As background to the above, it is important to know that Fr. James Martin, S.J. is a best selling author who advocates for and ministers to LGBT Catholics. In 2017 he authored the book “Building a Bridge: How the Catholic Church and the LGBT Community can enter into a Relationship of Respect, Compassion and Sensitivity.” On September 30, 2019 Fr. Martin met for 30 minutes in a private audience with Pope Francis and had his picture taken with the Pope. While Fr. Martin did not reveal what the Pope said to him in the course of their conversation, he did say that “among other things, I shared with Pope Francis the experiences of LGBT Catholics around the world, their joys and their hopes, their griefs and their concerns. I also talked about my own ministry to them and how they felt excluded.” Fr. Martin concluded by saying “I saw this audience as a sign of the Holy Father’s care for LGBT people.”

Now the above would not be all that newsworthy except for the fact that Archbishop John Wester of Santa Fe, New Mexico, recently responded publicly to the CNA account. In his statement Archbishop Wester said: “I wish to address the article that appeared in CNA regarding the meeting of the bishops of Region XIII and Pope Francis on Monday, February 10, 2020. The article puts forward a series of statements supposedly made by Pope Francis regarding Fr. James Martin's meeting with the Holy Father on September 30, 2019. The bishops who reported these statements to CNA remained anonymous throughout the article.” Archbishop Wester went on to say: "Our meeting with the Pope lasted almost two hours and forty-five minutes, so it is difficult for anyone to remember with precision anything that was said. "However, the general tone of the Pope's responses to issues raised with him was never angry, nor do I remember the Pope saying or implying that he was unhappy with Father Martin or his ministry." He also said that while Martin and his ministry were discussed, it was not the pope who raised it but rather some bishops. “My recollection is that it was not Father Martin the Pope was talking about, but the way others tried to use that encounter, one way or the other. In my view, the language subtlety, yet incorrectly, leads the reader to believe that Father Martin was the issue while, in fact, it was how others used their meeting that was in play. Furthermore, I have no memory at all of the Pope being angry, upset or annoyed. He spoke gently and patiently throughout our meeting.” Archbishop Wester ended his statement by saying: “Ordinarily, I would not be sanguine about offering these recollections of our wonderful meeting with Pope Francis. However, I believe that I have an obligation to offer my perspective on those matters contained in the CNA article about Father James Martin, SJ, since my understanding of the facts differs from what was reported anonymously.”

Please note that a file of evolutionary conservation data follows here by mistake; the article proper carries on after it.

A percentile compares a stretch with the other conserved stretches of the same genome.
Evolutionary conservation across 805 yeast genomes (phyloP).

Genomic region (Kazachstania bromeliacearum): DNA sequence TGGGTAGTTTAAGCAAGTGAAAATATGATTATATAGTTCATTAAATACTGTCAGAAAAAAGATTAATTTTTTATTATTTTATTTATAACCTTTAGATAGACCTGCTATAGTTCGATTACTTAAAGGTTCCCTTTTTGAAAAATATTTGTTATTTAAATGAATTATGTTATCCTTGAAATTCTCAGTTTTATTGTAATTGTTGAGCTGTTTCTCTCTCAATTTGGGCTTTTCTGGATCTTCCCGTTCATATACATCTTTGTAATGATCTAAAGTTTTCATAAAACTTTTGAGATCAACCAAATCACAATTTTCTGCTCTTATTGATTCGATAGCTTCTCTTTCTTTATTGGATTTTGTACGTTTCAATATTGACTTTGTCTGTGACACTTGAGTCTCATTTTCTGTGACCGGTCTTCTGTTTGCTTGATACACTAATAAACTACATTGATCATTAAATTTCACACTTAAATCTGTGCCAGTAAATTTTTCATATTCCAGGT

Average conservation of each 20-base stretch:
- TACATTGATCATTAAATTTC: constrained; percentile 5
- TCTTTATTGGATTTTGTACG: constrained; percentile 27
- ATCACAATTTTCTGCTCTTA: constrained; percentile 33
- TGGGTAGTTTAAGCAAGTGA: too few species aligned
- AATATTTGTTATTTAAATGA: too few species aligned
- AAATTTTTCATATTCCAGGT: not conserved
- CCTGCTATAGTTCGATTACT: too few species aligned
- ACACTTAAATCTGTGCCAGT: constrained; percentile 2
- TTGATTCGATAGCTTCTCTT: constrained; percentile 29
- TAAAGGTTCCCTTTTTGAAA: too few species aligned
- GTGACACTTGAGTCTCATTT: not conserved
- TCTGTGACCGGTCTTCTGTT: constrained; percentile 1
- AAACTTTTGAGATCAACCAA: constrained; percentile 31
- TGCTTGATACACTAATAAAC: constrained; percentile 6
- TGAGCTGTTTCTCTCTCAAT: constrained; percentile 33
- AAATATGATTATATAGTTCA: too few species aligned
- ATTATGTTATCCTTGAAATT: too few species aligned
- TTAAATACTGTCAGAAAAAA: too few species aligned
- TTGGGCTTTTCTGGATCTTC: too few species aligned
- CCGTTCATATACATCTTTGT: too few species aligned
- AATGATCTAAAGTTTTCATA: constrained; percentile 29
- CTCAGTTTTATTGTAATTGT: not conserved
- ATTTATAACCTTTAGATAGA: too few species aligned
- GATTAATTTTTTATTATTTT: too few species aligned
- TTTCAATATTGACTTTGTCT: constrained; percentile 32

After Archbishop Wester’s statement, a second bishop also spoke up to counter allegations that Pope Francis expressed displeasure with Fr. Martin during the meeting with bishops of the southwestern United States. Bishop Steven Biegler of Cheyenne, Wyoming, said he supports the recollections of Archbishop John Wester of Santa Fe, New Mexico. Bishop Biegler said in part: that “Wester's response accurately describes the tone and substance of the short dialogue regarding Fr. James Martin,"